The charity tackles loneliness and food waste - but is in urgent need of volunteers as it opens its doors in the Woolwich area.
Opening on January 20 at the Woolwich Common Community Centre, the weekly free meal provides not only delicious food but also much-needed conversation to those less fortunate.
This initiative marks the 18th FoodCycle project in Greater London.
Why volunteer at FoodCycle?
The charity is in need of extra hands to help them as the cost of living wages on.
By volunteering, you will provide much-needed help and compassion to guests and according to the charity:
87 per cent of guests say that FoodCycle makes them feel part of their community
81 per cent say that attending a FoodCycle meal makes them feel less lonely
86 per cent said they feel happier after coming to a FoodCycle meal
84 per cent said they have made friends at a FoodCycle meal.
“We are thrilled to be opening our 18th Project in London, this time introducing FoodCycle to the Woolwich community,” said FoodCycle London regional manager Francesca Selwood.
She added: “As the cost-of-living crisis continues to hit people hard across the city, and we greet the new year with frosty temperatures, our service is more vital than ever. We look forward to providing a warm space and a nutritious, three-course meal to anyone in the community who needs it, no questions asked.”
How can you volunteer at FoodCycle?
FoodCycle Woolwich is looking to recruit volunteers and project leaders.
The volunteers’ roles are flexible without a minimum time commitment and are open to anyone. Jobs include food collecters, surplus-food co-ordinators, cooks, hosts, and project managers.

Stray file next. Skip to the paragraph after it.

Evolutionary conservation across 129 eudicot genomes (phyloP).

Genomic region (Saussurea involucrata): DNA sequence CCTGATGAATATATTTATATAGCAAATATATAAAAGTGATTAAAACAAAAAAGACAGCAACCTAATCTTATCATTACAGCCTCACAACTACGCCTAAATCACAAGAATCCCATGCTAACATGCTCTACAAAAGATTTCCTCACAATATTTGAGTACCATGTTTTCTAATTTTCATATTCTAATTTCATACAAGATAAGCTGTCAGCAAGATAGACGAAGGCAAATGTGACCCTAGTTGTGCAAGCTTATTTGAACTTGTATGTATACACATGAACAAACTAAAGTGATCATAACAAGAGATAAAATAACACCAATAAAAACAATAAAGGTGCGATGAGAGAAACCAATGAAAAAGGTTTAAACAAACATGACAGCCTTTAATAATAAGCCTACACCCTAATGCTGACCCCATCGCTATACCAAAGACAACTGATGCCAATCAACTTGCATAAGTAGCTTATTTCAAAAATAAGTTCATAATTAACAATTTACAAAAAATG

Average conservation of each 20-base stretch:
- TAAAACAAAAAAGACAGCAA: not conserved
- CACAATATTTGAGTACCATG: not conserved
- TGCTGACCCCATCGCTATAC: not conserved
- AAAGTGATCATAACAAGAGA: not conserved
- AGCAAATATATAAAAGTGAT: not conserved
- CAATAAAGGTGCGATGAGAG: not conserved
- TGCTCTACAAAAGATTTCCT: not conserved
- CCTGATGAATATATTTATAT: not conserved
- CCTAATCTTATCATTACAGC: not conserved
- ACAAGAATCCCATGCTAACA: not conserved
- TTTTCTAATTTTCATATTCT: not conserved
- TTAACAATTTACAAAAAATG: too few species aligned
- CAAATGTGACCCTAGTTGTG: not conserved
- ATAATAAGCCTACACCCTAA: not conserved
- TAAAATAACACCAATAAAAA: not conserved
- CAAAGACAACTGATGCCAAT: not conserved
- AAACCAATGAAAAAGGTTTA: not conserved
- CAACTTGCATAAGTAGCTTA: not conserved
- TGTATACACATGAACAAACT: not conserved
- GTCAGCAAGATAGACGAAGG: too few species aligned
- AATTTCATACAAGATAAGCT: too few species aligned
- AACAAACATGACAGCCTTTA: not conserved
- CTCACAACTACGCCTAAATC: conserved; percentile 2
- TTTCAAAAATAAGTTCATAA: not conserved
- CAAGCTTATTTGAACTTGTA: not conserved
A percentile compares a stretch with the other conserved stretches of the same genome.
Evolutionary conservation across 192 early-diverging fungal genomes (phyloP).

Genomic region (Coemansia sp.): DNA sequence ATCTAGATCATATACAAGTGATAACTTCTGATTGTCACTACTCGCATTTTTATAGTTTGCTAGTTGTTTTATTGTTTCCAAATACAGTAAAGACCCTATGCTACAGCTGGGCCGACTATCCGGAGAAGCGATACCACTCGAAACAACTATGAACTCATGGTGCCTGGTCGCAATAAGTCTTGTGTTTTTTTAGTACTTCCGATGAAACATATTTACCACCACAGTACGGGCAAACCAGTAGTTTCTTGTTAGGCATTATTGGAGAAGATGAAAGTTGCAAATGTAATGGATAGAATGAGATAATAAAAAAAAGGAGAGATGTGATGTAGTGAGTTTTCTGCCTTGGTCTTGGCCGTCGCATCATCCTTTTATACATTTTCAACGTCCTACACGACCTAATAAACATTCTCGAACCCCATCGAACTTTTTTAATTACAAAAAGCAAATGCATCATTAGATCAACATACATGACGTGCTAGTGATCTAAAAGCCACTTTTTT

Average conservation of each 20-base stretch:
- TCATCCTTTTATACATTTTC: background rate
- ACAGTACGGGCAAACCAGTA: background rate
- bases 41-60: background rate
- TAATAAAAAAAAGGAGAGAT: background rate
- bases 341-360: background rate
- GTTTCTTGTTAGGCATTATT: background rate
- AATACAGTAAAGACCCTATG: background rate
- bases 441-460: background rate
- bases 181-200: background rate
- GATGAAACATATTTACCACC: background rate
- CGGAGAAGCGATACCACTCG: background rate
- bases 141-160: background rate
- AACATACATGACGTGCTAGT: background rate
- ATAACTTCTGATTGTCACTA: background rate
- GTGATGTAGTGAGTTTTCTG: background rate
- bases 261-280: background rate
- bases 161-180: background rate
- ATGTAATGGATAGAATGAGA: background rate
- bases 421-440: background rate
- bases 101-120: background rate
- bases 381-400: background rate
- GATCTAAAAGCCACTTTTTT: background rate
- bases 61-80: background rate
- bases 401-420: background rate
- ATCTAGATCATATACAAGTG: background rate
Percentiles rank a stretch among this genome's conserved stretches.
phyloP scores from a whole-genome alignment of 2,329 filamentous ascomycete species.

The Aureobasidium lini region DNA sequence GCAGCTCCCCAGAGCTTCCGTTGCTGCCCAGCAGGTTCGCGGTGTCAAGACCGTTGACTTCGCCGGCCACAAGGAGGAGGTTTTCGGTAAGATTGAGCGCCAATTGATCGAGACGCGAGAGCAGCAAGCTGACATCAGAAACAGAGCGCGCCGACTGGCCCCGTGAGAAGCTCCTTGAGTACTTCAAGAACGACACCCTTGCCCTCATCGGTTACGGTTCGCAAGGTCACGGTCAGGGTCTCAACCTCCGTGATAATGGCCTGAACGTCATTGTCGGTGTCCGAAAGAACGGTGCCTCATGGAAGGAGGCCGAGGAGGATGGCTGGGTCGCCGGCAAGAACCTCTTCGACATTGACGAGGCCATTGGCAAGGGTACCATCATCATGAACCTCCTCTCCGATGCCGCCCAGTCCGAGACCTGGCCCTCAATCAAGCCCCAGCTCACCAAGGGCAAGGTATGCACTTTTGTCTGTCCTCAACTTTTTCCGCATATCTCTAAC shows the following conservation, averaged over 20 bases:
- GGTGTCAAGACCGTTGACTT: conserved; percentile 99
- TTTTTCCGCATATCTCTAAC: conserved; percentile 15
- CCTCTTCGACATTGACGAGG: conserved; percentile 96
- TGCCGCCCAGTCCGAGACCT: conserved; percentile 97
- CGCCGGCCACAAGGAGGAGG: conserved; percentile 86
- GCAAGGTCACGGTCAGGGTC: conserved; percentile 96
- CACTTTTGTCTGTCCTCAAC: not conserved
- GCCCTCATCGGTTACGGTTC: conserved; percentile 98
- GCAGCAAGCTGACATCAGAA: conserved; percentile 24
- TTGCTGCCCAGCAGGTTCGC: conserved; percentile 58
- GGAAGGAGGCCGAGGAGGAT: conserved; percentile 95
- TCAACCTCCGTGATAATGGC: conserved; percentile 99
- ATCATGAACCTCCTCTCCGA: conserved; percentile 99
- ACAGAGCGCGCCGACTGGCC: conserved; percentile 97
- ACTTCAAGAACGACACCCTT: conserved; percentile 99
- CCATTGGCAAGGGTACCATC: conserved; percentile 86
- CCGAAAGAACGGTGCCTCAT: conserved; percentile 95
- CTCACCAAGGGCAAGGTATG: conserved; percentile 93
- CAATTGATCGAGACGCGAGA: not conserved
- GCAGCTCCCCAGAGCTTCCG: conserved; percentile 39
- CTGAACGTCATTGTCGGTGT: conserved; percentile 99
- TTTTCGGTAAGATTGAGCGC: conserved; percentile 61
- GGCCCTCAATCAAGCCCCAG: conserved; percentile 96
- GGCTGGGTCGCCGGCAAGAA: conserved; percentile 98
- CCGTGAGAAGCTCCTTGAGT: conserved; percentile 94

FoodCycle volunteer Paul said: “Because of FoodCycle, I’ve found I enjoy cooking and being in the kitchen environment, and it’s something I’d love to do as proper paid work. Being at FoodCycle every week helps to show that I am reliable, can work with other people, and that I am committed, so it’s really changed things for me.
“We have a natter and a laugh, and I like the teamwork and the people. We eat good food and catch up on what we’ve been doing in the week. Everyone is very kind and very inclusive.”
FoodCycle’s free community meals are open to all, and guests range from low-income families, people affected by homelessness, and those who cannot afford to buy food. No questions are asked, you can just turn up and take a seat.
Without volunteers, FoodCycle cannot provide a vital service to the community, who have come to rely on the chance to sit down to a free, three-course meal every week.
To sign up as a volunteer or to find your local FoodCycle Project, visit FoodCycle or email email@example.com
Community dining solves loneliness and food insecurity
According to a recently released research report, “community dining” was found to be the answer to helping tackle loneliness and food insecurity.
The report was written by social eating and community food system expert Dr Marsha Smith, of Coventry University, and was supported by a survey of around 2,000 people.
According to the survey, two out of three people agree not enough is being done by local councils to promote community dining projects.
The survey also highlighted that we are a nation of solo diners, with around 24 per cent saying they eat alone every day of the week.
However, one in two people believes mental health is improved by eating with others.
The survey found a whopping 96 per cent have not heard of community-dining projects but one in two people would attend one if it was available in their area.
When and where is FoodCycle Woolwich?
Having opened on January 20, the free weekly meal at FoodCycle Woolwich will take place every Friday, at 12.30pm, at Woolwich Common Community Centre.
The address is 17 Leslie Smith Square, London, SE18 4DW.